Presentation on theme: "The Missouri Compromise of 1850 Daniel Marku (10-2) ---- Project #30 CLICK ANYWHERE TO CONTINUE."— Presentation transcript:
The Missouri Compromise of 1850 Daniel Marku (10-2) ---- Project #30 CLICK ANYWHERE TO CONTINUE
INTRODUCTION SLIDE Welcome to Daniel Marku’s presentation on the Missouri Compromise of 1850 (#30). There are three chapters you can go through, with 1-3 lessons each. At any time, you can go back to the menu by clicking the red dot at the top of each slide. You can also click the arrow provided at the end of each lesson. Clicking random keys will present the slides in random order. For the sake of having an enjoyable time learning your history lesson, it is recommended you only click where and when you are supposed to. Have fun, and learn your lesson!
MAIN MENU CHAPTER 1: A HISTORY LESSON CHAPTER 2: THE COMPROMISE OF 1850 CHAPTER 3: THE EFFECT Rising TensionsThe 1820 Compromise CIVIL WAR ConflictsThe Five EnactmentsTerritorial Map DefinitionsBrief TimelineSources Relations to Other Movements
RELATIONS Kansas-Nebraska Act (#31): This act repealed the part of the Missouri Compromise. The Kansas-Nebraska Act allowed popular sovereignty to decide whether Kansas or Nebraska would be free or slave states. The “Birth of the Republican Party” (#32): After the lands were divided following the Mexican-American War, the Missouri Compromise of 1820 laws were contradicted. This created discontent. After a fighting pro-slavery legislation, it started to become obvious that a new party to counter would need to be formed. South Carolina Secedes (#42): The Missouri Compromise was one of the many acts that angered South Carolina and caused them to be the first state to secede from the U.S. Back to Menu
Rising Tensions In the early 1800’s, the north and the south were battling over slave-related issues. The north consisted of many “FREE STATES,” while the south had the “SLAVE STATES.” “FREE STATES,” “SLAVE STATES.” In 1819, both sides reached a tipping point when Missouri asked to join the nation as a slave state, and the north wanted to add Maine to the Union as a free state. Back to Menu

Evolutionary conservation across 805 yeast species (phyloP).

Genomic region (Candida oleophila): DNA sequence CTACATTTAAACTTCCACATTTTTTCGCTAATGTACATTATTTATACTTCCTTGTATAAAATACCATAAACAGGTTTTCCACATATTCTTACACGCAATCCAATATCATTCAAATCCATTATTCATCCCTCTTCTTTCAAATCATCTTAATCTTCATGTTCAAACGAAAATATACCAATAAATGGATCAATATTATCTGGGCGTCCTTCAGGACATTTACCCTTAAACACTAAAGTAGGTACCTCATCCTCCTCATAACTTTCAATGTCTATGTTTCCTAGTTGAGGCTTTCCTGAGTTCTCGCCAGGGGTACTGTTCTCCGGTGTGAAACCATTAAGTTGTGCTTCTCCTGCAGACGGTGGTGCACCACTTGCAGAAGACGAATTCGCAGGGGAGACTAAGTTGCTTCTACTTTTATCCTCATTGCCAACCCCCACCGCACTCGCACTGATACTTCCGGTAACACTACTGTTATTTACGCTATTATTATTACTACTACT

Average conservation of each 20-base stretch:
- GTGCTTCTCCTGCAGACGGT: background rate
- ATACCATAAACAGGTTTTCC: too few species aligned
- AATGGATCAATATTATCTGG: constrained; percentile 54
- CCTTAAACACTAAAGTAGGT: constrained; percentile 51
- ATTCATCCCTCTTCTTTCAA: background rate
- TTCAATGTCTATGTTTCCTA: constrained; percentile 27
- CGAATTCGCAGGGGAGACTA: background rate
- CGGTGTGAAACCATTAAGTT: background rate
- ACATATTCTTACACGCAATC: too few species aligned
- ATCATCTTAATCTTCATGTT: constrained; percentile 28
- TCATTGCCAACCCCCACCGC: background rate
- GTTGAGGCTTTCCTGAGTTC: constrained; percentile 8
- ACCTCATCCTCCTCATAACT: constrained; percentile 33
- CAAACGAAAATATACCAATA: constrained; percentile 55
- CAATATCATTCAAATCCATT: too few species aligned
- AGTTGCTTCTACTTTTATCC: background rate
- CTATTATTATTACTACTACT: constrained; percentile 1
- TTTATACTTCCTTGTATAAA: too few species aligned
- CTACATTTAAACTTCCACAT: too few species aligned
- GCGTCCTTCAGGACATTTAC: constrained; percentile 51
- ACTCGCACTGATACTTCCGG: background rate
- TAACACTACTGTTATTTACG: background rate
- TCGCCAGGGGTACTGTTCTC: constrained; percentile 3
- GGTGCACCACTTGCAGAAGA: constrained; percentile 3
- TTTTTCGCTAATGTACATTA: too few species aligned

The Compromise After much deliberation and close Senate/House vote results, Congress decided to create a line known as the Missouri Compromise Line, located at the southern border of Missouri ( 36 O 30’ NORTH ). Any lands above the line, excluding Missouri, would be free states. Any lands below the line would be considered slave states. 36 O 30’ NORTH Back to Menu
The Missouri Compromise of 1850… 1.Admitted California as a free state 2.Abolished slave trade 3.Organized the Territories of Texas and Utah under POPULAR SOVEREIGNTY POPULAR SOVEREIGNTY 4.Passed a harsher Fugitive Slave Act 5.Forced Texas to give up its claimed land, and in return gave the state ten million dollars in compensation. IMPORTANT SLIDE!!! Back to Menu
Conflicts THE MEXICAN AMERICAN WAR After the Mexican-American War (1846-1848), the United States gained a lot of lands. A major issue arose from these new lands, on whether or not they should be free or slave states. Four years of fighting between the north and south almost began the civil war. Henry Clay, a senator from Kentucky, had an idea to preserve the peace and avoid war. Clay’s Fight